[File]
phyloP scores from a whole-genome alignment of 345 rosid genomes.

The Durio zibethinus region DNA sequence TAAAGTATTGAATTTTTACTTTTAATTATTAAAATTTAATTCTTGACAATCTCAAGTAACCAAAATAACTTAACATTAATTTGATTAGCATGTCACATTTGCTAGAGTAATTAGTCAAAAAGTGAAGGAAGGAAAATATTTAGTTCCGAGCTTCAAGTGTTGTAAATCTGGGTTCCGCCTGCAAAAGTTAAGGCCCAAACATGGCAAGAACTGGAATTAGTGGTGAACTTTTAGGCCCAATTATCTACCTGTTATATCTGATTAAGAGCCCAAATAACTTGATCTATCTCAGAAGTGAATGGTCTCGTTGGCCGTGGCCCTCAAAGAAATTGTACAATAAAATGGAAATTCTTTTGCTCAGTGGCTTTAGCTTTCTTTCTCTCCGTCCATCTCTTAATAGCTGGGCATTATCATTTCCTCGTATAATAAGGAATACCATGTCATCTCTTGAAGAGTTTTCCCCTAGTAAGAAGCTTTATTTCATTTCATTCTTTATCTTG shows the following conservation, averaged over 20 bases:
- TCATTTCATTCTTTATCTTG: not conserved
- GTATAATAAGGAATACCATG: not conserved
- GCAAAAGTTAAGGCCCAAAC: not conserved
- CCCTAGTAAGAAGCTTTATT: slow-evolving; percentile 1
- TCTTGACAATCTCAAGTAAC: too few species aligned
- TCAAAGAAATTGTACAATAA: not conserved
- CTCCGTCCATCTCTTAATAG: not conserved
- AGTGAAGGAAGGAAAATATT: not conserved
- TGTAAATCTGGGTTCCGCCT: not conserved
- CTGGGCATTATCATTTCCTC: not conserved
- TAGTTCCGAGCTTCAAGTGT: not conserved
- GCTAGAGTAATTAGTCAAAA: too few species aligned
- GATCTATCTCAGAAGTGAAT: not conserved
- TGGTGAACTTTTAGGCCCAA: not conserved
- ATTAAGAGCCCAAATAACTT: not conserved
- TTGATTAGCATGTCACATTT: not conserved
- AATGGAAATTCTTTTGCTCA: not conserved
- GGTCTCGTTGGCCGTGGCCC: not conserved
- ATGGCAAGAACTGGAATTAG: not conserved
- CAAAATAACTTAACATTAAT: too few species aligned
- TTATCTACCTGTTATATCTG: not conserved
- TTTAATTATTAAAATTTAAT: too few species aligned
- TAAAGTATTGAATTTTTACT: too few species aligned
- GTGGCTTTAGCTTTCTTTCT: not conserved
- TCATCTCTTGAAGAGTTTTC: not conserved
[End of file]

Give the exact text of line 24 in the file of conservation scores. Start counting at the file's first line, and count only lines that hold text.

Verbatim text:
- TTTAATTATTAAAATTTAAT: too few species aligned